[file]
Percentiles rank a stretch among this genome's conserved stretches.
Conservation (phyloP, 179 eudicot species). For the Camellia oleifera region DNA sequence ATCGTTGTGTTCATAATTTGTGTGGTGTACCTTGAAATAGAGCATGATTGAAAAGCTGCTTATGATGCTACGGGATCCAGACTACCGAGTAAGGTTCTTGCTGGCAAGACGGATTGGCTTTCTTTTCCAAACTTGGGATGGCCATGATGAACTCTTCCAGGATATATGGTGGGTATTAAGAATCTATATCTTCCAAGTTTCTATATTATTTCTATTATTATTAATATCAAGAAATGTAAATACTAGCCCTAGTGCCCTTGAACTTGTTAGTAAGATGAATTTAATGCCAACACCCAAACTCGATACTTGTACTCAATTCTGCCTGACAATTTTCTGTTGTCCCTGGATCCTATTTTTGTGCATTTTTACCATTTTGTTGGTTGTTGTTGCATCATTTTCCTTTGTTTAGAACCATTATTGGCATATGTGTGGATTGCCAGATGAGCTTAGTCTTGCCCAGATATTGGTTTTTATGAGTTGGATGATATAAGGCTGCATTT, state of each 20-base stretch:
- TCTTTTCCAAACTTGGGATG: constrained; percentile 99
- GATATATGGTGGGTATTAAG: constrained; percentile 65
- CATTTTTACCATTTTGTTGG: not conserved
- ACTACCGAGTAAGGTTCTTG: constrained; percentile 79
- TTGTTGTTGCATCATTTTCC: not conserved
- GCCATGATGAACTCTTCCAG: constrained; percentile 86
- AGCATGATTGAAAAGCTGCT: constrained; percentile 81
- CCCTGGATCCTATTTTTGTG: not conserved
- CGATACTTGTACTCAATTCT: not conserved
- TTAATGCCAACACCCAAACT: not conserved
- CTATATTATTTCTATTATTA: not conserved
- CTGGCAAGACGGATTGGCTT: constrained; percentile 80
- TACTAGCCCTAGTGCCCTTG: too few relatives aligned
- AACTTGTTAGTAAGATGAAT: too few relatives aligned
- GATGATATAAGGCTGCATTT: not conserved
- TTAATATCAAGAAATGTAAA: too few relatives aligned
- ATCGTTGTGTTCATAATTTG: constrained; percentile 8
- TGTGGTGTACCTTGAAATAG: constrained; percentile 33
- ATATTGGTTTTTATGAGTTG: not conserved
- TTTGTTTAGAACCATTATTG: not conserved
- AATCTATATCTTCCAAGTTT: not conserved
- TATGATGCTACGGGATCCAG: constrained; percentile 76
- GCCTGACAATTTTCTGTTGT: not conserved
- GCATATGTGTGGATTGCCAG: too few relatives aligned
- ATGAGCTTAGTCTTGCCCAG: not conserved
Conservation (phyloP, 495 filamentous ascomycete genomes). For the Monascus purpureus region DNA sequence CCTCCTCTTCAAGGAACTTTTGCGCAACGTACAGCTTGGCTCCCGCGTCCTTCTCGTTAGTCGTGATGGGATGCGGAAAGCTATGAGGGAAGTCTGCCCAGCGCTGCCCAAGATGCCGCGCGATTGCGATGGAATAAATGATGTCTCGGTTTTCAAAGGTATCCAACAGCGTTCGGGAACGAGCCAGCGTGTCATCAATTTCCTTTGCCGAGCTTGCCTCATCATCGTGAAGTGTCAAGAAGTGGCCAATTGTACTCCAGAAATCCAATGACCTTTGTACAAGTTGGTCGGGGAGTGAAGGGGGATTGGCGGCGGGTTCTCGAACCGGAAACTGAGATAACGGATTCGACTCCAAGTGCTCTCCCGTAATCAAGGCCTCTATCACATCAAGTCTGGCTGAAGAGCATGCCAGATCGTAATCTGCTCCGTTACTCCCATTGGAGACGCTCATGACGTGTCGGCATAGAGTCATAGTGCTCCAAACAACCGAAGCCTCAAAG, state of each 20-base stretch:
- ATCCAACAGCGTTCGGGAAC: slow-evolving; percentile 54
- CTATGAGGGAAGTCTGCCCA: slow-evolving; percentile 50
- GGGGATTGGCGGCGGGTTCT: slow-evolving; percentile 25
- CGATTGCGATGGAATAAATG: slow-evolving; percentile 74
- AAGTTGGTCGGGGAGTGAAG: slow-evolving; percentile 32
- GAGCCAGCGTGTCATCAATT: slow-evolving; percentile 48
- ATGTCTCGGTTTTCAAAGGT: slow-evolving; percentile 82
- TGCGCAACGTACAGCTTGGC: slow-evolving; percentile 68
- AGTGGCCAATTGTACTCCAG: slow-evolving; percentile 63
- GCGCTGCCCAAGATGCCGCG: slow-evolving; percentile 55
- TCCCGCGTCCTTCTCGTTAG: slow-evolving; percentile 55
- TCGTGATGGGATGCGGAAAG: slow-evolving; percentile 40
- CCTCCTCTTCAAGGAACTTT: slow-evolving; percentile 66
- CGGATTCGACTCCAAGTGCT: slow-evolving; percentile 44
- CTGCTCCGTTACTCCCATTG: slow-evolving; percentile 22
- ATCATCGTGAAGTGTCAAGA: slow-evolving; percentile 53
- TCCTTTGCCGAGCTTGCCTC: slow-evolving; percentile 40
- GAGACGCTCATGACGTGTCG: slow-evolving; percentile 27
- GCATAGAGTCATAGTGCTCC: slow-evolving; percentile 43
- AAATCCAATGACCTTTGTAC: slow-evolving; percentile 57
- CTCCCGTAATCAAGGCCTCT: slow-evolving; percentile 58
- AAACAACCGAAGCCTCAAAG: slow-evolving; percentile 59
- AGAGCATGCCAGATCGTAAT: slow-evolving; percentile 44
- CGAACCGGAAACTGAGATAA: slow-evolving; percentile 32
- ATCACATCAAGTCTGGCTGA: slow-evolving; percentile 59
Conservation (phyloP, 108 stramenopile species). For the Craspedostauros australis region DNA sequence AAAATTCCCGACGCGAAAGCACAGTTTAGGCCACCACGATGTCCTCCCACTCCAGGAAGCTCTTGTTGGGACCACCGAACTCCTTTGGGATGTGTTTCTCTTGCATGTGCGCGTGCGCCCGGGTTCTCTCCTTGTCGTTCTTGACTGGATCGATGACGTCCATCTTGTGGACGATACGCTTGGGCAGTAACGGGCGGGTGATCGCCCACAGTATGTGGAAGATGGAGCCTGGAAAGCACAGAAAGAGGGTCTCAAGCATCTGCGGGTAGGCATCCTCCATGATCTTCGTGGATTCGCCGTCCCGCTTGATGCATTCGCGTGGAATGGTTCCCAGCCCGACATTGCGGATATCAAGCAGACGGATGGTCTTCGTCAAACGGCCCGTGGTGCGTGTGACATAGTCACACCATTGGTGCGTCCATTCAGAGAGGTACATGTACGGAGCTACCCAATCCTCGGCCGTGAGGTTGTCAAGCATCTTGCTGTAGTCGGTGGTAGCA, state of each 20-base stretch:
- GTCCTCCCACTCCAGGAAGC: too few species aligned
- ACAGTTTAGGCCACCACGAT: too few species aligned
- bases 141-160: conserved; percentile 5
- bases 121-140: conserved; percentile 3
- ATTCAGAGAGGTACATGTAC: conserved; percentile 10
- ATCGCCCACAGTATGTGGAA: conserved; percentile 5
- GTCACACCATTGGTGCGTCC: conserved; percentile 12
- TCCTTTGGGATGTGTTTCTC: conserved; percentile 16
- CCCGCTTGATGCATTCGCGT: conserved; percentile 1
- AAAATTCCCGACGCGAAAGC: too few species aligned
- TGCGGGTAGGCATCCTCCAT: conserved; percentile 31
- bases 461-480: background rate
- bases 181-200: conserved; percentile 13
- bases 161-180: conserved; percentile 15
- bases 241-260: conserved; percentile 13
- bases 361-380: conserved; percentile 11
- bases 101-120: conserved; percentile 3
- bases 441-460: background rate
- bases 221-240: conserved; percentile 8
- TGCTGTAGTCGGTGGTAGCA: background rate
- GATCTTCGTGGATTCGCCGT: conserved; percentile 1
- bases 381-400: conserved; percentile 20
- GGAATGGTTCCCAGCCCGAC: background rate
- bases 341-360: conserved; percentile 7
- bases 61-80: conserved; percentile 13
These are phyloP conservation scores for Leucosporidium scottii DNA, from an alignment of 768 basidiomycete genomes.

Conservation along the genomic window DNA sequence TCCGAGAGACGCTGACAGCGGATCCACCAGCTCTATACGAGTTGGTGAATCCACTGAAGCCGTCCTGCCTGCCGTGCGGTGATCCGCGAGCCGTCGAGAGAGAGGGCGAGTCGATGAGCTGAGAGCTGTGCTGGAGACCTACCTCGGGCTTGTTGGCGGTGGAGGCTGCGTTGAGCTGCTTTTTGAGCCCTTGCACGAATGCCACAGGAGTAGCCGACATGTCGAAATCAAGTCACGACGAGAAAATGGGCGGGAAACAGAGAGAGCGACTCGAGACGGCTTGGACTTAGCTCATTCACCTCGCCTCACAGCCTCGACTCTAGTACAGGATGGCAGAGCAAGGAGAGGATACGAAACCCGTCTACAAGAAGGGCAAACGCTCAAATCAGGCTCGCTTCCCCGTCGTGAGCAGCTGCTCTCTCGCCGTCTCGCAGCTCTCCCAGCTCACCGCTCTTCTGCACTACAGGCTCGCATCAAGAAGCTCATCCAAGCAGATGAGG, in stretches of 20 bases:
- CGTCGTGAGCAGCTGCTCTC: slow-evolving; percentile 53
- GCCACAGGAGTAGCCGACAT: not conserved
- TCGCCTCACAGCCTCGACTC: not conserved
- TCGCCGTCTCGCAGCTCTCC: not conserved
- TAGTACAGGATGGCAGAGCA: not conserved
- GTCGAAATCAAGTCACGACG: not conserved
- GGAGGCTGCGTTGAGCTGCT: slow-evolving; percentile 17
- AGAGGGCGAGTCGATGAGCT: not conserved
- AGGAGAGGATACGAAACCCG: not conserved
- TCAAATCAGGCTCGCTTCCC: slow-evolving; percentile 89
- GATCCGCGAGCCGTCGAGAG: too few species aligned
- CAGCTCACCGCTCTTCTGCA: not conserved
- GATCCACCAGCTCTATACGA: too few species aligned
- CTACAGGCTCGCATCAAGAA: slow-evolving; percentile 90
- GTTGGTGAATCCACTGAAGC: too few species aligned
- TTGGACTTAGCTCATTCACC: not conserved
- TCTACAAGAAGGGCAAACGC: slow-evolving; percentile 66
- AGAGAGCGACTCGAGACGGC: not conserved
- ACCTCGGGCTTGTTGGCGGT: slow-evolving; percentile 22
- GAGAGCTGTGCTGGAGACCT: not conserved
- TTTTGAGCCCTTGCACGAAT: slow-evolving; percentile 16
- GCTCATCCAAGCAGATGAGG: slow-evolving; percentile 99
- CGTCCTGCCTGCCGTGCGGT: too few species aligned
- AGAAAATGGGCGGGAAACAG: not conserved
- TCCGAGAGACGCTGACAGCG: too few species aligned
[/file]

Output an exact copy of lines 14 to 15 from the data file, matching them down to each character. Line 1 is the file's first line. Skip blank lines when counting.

- CTGGCAAGACGGATTGGCTT: constrained; percentile 80
- TACTAGCCCTAGTGCCCTTG: too few relatives aligned